Chicago Hospital Accused of Illegally Transferring Pension Liabilities to Order of Nuns

Holy Cross Hospital in Chicago was accused by a group of former employees of illegally categorizing its pension plan as a church plan so that it would be exempted from ERISA regulations.

In the 12-count complaint filed against the Chicago hospital, the hospital allegedly retroactively claimed a church plan classification in 1993. Church plans are exempt from the Employee Retirement Income Security Act that mandates pension plans to have sufficient fund allocation to provide the promised benefits to employees.

Read more about the issue at Becker’s Hospital Review:

In 2013, when Holy Cross merged with Chicago-based Sinai Health System, the plan was allegedly underfunded by $31 million. At that time, the hospital allegedly illegally transferred liability for the pension plan to an order of nuns called the Sisters of Saint Casimir of Chicago.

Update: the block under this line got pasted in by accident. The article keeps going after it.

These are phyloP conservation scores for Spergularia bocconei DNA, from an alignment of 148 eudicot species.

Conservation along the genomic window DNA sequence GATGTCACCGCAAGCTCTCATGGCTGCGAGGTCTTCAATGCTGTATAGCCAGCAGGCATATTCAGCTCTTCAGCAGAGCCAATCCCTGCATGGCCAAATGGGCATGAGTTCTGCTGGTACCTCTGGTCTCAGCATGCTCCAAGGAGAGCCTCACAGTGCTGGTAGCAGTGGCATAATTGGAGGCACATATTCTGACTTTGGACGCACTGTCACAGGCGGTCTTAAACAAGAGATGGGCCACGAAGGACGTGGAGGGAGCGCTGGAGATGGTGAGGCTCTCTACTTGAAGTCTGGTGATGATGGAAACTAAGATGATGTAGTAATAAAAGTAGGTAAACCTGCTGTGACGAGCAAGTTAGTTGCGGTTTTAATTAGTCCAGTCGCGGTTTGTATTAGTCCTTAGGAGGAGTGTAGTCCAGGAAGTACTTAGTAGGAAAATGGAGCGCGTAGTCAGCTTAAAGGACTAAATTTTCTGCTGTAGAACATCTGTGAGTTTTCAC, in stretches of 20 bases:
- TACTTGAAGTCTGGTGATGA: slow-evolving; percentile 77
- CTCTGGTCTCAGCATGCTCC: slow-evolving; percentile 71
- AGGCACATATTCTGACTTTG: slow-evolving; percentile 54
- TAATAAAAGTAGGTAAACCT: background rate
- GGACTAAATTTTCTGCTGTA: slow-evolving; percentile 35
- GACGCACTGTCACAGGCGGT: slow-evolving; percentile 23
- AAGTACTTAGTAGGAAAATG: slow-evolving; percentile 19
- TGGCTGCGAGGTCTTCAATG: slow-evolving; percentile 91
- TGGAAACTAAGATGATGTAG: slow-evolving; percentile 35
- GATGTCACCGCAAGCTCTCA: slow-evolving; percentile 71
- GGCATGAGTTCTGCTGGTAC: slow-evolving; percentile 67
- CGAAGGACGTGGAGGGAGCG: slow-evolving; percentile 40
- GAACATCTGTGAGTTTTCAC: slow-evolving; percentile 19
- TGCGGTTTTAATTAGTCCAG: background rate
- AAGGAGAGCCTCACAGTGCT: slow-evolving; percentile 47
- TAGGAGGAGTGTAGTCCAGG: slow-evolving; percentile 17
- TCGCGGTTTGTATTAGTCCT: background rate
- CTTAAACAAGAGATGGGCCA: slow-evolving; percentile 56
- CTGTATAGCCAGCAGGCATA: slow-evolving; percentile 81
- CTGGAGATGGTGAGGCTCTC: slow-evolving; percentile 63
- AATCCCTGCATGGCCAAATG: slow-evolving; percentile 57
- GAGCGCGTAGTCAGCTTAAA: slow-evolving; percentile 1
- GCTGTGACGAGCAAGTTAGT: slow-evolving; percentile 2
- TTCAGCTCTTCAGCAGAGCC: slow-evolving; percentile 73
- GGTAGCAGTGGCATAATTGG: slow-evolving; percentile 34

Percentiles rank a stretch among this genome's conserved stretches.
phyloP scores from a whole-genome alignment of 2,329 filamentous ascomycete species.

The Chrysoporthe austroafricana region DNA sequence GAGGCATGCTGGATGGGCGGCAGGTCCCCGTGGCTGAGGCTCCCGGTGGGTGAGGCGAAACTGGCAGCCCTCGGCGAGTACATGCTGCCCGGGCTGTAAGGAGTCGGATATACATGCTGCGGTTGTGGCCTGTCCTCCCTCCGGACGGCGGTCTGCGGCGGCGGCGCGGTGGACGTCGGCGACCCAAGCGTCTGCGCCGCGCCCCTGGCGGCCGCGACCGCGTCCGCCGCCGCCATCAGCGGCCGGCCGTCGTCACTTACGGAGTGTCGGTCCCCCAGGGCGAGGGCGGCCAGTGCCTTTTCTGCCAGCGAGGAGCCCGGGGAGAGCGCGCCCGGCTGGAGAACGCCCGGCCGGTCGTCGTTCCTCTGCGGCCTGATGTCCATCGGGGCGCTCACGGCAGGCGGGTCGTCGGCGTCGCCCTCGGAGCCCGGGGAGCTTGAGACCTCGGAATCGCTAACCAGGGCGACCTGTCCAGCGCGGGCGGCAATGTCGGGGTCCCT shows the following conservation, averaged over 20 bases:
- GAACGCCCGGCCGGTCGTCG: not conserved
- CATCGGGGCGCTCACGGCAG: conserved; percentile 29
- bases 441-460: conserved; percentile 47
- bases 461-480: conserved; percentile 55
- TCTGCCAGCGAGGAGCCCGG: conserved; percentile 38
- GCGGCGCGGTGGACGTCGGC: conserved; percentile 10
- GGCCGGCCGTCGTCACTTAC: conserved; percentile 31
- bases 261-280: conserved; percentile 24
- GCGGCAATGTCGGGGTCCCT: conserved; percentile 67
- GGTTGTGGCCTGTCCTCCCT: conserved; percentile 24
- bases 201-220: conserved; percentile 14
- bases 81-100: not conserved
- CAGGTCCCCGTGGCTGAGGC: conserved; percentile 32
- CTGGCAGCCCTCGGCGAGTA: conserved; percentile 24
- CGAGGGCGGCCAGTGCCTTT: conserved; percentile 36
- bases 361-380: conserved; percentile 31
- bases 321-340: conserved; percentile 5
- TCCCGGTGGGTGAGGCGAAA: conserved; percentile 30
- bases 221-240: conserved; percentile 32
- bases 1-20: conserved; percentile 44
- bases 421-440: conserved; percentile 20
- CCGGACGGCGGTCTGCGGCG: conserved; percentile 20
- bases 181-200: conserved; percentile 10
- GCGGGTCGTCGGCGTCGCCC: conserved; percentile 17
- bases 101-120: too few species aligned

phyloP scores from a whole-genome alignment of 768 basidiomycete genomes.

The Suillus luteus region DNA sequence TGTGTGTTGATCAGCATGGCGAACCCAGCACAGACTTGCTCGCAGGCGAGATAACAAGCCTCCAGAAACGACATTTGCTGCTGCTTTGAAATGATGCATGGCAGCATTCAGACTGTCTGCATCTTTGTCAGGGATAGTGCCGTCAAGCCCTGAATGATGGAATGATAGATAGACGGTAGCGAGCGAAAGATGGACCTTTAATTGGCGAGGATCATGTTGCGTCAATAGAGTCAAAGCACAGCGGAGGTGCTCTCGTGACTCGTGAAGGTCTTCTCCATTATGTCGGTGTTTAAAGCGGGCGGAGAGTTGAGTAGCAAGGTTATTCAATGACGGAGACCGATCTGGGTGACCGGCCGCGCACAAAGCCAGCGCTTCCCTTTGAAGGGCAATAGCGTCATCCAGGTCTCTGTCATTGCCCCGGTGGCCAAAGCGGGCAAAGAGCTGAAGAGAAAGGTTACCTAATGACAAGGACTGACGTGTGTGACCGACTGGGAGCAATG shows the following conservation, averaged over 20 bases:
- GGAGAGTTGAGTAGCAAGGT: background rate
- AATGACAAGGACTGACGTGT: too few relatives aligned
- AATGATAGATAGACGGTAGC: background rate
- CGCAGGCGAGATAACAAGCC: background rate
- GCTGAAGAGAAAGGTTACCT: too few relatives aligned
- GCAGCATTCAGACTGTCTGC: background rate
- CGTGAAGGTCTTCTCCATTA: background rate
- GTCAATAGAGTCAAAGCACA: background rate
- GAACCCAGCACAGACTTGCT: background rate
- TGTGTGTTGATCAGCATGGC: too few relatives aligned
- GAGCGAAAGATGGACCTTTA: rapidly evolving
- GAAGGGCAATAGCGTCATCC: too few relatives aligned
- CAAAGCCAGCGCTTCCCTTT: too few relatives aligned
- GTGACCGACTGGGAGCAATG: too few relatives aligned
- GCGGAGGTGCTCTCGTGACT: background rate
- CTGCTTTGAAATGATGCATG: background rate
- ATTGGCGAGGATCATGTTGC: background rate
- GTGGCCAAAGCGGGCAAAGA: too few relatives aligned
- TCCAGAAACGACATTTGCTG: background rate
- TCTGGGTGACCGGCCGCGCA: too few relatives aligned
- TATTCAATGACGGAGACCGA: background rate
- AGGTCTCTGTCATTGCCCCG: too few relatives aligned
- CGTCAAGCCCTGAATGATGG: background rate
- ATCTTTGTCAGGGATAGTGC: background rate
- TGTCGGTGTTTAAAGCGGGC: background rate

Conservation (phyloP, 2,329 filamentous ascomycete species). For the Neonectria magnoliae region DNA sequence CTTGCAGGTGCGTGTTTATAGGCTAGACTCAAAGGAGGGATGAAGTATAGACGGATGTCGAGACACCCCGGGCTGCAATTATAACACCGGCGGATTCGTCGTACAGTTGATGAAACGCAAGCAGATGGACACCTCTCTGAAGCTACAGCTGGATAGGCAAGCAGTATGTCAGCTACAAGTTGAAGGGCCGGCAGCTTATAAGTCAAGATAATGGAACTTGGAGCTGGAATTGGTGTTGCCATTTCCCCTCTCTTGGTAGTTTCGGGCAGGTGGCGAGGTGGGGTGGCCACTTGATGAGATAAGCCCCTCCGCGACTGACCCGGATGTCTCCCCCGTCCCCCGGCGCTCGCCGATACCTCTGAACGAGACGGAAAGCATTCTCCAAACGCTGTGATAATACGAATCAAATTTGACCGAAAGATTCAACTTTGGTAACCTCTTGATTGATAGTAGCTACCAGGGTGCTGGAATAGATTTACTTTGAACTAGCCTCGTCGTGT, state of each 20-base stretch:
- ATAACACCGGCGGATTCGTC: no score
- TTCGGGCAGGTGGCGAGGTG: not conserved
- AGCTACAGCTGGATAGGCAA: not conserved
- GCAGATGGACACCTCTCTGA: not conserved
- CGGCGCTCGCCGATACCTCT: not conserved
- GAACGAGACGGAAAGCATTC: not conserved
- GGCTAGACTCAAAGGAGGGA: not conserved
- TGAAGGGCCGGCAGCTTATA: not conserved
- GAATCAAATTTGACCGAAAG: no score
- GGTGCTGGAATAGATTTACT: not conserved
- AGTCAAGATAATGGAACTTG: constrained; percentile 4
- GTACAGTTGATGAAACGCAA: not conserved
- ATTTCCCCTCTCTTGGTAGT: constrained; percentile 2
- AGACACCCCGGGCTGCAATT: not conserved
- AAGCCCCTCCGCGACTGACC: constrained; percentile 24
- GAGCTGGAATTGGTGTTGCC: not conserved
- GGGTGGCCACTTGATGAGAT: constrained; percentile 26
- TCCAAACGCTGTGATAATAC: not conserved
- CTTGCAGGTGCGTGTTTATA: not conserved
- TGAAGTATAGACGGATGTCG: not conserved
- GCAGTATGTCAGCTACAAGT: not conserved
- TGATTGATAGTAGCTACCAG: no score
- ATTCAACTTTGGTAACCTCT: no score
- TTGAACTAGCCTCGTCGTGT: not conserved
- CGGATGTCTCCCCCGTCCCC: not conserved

Two years later, the Sisters of Casimir announced that the pension plan would be terminated. The benefits were paid out in lump sums, which were calculated using discount rates that would not have been available under ERISA, according to the report.

In their lawsuit, the former Holy Cross workers are seeking class treatment for about 2,000 participants in the pension plan. They also seek a declaration that the plan is governed by ERISA and damages for the allegedly improper termination of the plan.

In their lawsuit, the former Holy Cross workers are seeking class treatment for about 2,000 participants in the pension plan. They also seek a declaration that the plan is governed by ERISA and damages for the allegedly improper termination of the plan.

Based on the reports by Bloomberg BNA, there are 30 similar cases that involve numerous healthcare companies with religious affiliations over the past three years.

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